10 Ways To Support Your Child On World Teen Mental Wellness Day

Medically reviewed by Elizabeth Erban, LMFT, IMH-E
Updated May 14, 2024by BetterHelp Editorial Team

World Teen Mental Wellness Day is observed on March 2 every year. It was established to raise awareness, decrease stigma and spark very important conversations around the topic of mental well being and to make those experiencing mental health challenges aware of available resources. According to the World Health Organization (WHO), one in seven people between the ages of 10 and 19 currently experience mental illnesses such as major depression. As such a substantial portion of the teenage community deal with mental health challenges, addressing risk factors and increasing awareness surrounding teens mental health is vital, especially since the worldwide pandemic and it’s impact on mental health. If you want to support your younger family member or other teenagers in your life this World Teen Mental Wellness Day, consider doing some activities, informational and helpful materials are listed below.

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10 ways to support teen mental health

From anxiety and depression to substance use disorder, and more, the latest research shows that more than half of mental health issues start in the late teens. According to The WHO, depression, anxiety, substance abuse and behavioral disorders are some of the leading causes of disability and illness among youth. 

If you are struggling with substance use, contact the SAMHSA National Helpline at (800) 662-4357 to receive support and resources. Support is available 24/7.

If you want to do your part to support the emotional well being of the young people in your life and promote mental health awareness, consider the following activities. You can try them out to honor the mission of World Teen Mental Health Day on March 2 and on any day of the year.

  1. Start with a hug 

Starting the day off with a hug may seem like a trivial activity for supporting your teen’s mental health, but this simple gesture may actually be beneficial. According to Greater Good magazine, published by the Greater Good Science Center at the University of California, Berkeley, hugging and caring touch may help reduce our reactivity to stress, increase well-being, and even improve sleep. So if your teen is okay with it, give them a big hug to start off the day. Just remember that respecting your child's personal boundaries is important, so make sure to ask first if your teens reluctant.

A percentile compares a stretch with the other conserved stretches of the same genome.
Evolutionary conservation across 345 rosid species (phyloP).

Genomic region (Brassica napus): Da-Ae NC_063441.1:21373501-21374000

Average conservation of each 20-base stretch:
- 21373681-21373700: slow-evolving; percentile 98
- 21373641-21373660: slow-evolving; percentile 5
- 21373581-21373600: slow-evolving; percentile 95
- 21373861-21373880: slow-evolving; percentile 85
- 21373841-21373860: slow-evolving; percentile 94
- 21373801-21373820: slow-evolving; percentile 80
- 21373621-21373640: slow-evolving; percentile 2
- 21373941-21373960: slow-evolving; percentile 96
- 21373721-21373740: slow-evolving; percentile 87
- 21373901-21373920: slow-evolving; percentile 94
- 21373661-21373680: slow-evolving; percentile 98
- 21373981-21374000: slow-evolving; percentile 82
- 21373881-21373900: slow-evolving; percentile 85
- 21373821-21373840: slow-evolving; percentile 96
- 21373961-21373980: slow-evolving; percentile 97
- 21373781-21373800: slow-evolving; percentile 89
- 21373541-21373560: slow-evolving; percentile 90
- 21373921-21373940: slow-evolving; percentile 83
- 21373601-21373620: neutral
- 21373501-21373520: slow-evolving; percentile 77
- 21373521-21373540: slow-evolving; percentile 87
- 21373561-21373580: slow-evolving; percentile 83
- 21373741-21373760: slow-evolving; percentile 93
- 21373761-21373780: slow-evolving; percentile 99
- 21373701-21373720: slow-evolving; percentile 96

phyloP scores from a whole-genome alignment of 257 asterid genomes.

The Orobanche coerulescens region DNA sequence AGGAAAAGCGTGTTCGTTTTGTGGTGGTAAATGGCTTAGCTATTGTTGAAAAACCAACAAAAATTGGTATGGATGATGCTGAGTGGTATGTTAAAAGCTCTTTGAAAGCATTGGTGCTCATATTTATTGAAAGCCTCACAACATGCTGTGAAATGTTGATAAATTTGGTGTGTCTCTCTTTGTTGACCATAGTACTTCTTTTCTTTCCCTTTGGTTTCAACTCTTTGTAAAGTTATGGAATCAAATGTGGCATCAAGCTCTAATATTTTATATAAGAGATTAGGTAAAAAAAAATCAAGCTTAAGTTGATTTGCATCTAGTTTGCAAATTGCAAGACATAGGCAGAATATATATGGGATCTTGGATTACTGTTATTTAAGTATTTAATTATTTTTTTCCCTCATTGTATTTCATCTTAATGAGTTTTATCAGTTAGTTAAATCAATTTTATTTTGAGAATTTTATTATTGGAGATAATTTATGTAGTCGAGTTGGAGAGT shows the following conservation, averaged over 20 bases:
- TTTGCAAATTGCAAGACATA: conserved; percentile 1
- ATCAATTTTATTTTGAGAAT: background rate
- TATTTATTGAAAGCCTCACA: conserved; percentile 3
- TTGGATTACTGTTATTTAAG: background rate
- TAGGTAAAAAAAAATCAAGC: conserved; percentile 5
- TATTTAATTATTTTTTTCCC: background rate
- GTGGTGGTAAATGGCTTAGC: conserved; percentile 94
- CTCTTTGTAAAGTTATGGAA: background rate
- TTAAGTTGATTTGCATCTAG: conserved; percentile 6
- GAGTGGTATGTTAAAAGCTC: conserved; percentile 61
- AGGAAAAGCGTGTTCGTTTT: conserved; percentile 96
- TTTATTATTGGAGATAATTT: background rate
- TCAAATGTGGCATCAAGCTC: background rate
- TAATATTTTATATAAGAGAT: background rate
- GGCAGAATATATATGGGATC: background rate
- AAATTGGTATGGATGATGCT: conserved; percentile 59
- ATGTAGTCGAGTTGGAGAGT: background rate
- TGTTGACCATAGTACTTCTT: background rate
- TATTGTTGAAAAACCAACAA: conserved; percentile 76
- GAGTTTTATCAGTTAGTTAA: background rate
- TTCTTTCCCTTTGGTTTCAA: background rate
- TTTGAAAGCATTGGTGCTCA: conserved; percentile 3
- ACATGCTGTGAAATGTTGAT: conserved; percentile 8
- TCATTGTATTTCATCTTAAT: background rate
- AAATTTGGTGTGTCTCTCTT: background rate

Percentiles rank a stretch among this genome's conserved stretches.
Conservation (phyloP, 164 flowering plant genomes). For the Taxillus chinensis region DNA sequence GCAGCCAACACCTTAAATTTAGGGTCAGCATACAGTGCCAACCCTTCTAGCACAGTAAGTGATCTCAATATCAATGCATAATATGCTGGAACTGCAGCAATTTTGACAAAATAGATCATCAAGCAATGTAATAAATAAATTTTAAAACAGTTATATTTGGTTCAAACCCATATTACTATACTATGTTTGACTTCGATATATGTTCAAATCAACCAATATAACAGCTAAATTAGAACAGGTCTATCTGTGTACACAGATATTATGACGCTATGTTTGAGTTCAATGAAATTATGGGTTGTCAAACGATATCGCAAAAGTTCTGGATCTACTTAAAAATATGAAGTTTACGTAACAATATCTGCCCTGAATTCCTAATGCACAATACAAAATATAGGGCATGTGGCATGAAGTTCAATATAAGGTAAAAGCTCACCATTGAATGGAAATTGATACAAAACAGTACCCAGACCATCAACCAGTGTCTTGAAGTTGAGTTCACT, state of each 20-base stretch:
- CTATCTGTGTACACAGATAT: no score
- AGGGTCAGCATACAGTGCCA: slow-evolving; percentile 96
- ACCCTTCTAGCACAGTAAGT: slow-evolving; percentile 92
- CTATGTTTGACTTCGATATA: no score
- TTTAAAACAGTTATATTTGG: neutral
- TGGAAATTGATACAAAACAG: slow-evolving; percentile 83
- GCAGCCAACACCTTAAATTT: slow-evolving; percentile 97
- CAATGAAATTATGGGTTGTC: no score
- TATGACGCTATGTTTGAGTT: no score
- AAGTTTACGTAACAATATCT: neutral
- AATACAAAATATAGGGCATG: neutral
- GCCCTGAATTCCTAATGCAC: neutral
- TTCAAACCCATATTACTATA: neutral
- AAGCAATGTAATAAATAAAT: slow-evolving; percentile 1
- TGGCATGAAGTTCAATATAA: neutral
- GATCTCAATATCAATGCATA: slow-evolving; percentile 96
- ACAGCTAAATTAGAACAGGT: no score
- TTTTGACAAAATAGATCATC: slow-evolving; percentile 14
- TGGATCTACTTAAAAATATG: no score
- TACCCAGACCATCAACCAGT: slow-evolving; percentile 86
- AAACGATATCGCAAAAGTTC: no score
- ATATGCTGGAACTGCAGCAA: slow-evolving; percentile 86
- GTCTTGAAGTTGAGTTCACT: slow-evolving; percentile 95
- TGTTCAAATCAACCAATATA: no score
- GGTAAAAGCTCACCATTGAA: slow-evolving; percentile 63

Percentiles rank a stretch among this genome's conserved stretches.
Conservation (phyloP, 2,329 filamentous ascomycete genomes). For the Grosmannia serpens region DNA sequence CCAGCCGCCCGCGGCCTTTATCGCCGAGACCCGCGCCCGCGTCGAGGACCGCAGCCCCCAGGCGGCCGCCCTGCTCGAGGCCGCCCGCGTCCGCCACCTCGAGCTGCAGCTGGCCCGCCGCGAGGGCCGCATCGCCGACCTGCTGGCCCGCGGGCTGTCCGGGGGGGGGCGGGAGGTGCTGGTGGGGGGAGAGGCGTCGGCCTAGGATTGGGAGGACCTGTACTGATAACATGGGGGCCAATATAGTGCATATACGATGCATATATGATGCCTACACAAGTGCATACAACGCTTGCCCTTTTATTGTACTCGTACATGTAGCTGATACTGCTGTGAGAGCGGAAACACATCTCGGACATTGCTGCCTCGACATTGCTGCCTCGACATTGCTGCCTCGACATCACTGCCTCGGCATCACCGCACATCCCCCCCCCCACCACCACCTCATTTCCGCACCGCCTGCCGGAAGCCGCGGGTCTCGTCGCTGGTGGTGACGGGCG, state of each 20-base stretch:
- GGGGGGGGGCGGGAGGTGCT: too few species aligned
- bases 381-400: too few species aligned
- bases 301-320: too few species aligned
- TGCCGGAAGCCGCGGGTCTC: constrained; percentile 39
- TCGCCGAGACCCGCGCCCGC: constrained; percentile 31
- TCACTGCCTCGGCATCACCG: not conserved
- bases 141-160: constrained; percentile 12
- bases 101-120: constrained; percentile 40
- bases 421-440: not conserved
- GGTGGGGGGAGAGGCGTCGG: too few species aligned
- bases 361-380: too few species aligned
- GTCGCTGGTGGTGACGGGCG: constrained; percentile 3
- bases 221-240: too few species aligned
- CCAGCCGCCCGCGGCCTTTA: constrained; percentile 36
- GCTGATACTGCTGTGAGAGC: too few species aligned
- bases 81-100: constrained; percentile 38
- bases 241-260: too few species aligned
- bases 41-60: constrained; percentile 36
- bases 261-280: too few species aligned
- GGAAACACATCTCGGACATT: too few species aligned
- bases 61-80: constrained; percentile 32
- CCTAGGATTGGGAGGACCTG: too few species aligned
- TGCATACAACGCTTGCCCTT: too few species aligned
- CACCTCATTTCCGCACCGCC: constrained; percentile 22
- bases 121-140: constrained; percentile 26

1. Get breakfast together

Next, the two of you can grab breakfast. Spending time together is great for strengthening bonds, but that’s not the true aim of this strategy. Instead, it’s about the potential mental health benefits of starting the day with nutritious food. One study of more than 800 teens found that eating breakfast correlates with better mental well-being—and the more food groups they included in their meals, the higher their “mental health score” was, showing the benefits of a balanced diet. (Mental health research is constantly evolving, so older sources may contain information or theories that have been reevaluated since their original publication date.)

  1. Practice active listening

Being an active listener can help keep an open conversation between you and your teen, which can increase the likelihood that they’ll come to you when they have a problem, a hard decision, troublesome feelings, or a mental health concern. There are three components of being an active listener according to a research article published in the International Journal of Listening:: 

  1. Nodding and other nonverbal cues to demonstrate interest and engagement

  2. Avoiding passing judgment on what they’re saying

  3. Asking clarification questions if needed

These can all be useful when talking to your teen, especially the second point—and it can all start as part of your observation of World Teen Mental Wellness Day. Refraining from judging them is key to making them feel comfortable opening up to you. If you want them to know that they can come to you with anything—including potential mental health concerns—starting to implement active listening with them now can help.

  1. Let them know that therapy is an option

As part of World Teen Mental Wellness Day, you can let your child know that talk therapy and mental health care are available to them if they ever want someone to talk to—and that there’s no shame in seeking this kind of support.

Even if you’re an incredibly supportive parent who practices active listening with your child all the time, they could still want to get an additional perspective on any challenges they may be facing. Plus, if they’re experiencing symptoms of a mental health condition, a trained professional is usually the best resource for helping them figure out what’s going on and manage the mental health struggles they’re experiencing.